Water is essential to life. Without water, neither man nor any other life would exist. It is thus all the more shocking how little respect we have for water, how we humans waste and pollute it, with no regard for the consequences: the end of life itself.
My interest in water began in Ireland, where water nourishes the bogs, and intensified after moving to California, where severe drought persists and causes havoc. Series such as bog, iceworld and the marina project have each dealt with aspects of water. Now, in ‘Bitter Water’ I’m considering the pollution of water, particularly through plastic and micro-plastics.
The aim of this new series is to show works that illustrate the beauty of water while also addressing the ‘bitter’ side: pollution and waste. On many works I use transparent papers treated with wax and ink, placed on top of the painting using magnets, essentially hiding much of the underlying image. The layer is not attached permanently, but rather tentatively and it invites the viewer to touch it, move it, look beneath. The beautiful blue is there, but hidden behind a plastic-like film. It can be guessed and you can also remove this layer. The work is fragile and highly tactile, aimed to raise curiosity and awareness. Some visitors may dare to look behind the layer. Carefully. Inquisitively. What hides under the, plastic ‘. Can we undo this pollution?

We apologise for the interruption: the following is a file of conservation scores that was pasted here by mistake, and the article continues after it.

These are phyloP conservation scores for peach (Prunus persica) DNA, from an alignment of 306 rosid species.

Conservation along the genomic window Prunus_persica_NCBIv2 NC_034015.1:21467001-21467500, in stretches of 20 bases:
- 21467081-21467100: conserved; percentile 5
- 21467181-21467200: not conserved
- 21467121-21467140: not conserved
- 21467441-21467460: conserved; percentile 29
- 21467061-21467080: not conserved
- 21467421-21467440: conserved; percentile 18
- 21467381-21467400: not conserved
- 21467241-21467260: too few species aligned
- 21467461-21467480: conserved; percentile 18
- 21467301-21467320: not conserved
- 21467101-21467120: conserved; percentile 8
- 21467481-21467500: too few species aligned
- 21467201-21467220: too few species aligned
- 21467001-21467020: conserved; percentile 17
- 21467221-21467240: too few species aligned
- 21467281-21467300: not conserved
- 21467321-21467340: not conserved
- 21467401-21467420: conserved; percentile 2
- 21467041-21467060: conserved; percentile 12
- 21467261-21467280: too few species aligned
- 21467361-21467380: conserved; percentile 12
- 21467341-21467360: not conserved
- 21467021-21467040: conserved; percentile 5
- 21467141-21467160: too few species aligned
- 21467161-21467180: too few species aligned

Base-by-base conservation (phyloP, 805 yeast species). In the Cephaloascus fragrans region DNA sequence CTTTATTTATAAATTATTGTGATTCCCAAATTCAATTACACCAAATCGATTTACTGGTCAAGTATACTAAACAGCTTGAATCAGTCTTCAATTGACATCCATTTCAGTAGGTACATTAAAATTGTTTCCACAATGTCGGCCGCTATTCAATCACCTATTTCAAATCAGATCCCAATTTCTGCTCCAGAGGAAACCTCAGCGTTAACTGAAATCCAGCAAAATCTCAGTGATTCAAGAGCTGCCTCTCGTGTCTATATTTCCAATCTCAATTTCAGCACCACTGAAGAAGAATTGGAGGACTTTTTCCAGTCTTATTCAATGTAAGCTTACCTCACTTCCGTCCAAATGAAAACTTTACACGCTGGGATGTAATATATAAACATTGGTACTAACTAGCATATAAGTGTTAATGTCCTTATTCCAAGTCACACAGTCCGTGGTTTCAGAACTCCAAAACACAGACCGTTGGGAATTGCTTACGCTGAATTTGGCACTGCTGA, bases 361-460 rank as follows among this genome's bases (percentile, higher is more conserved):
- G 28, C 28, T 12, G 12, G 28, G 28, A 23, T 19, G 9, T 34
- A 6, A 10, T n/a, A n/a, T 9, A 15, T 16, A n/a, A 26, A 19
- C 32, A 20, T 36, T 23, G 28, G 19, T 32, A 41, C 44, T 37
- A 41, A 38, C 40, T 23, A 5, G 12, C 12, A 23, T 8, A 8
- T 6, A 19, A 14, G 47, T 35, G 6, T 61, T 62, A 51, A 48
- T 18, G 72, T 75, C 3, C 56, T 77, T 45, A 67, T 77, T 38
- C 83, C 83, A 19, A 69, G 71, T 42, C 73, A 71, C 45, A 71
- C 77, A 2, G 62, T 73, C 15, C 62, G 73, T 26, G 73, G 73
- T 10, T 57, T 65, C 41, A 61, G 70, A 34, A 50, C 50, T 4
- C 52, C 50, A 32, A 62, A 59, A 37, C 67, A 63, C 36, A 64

I quite consciously used natural materials (where at all possible). Wax is ideal to represent wetness and translucency and allows me to develop a largely free artistic interpretation. To work with wax on a large area, the images are somewhat “cast” and must be horizontal to solidify and are then scraped and scratched. On other surfaces the wax is ironed only very thinly and is thus quite fragile ‘- such as the eco-system water, fragile’ is.
The titles of the smaller works on wood, are things that you may find in the water nowadays, but don’t perhaps belong there.
Contradictions and duality is united figuratively. Good and bad overlaps in gray areas. Hidden secrets can be discovered or guessed. Details are as important as the overall impression from afar. Understanding is as important as feeling.
The series premiered at the exhibition ‘Bitteres Wasser’ in Berlin organised by the Artists Group on Water, of which Stahl is a founder.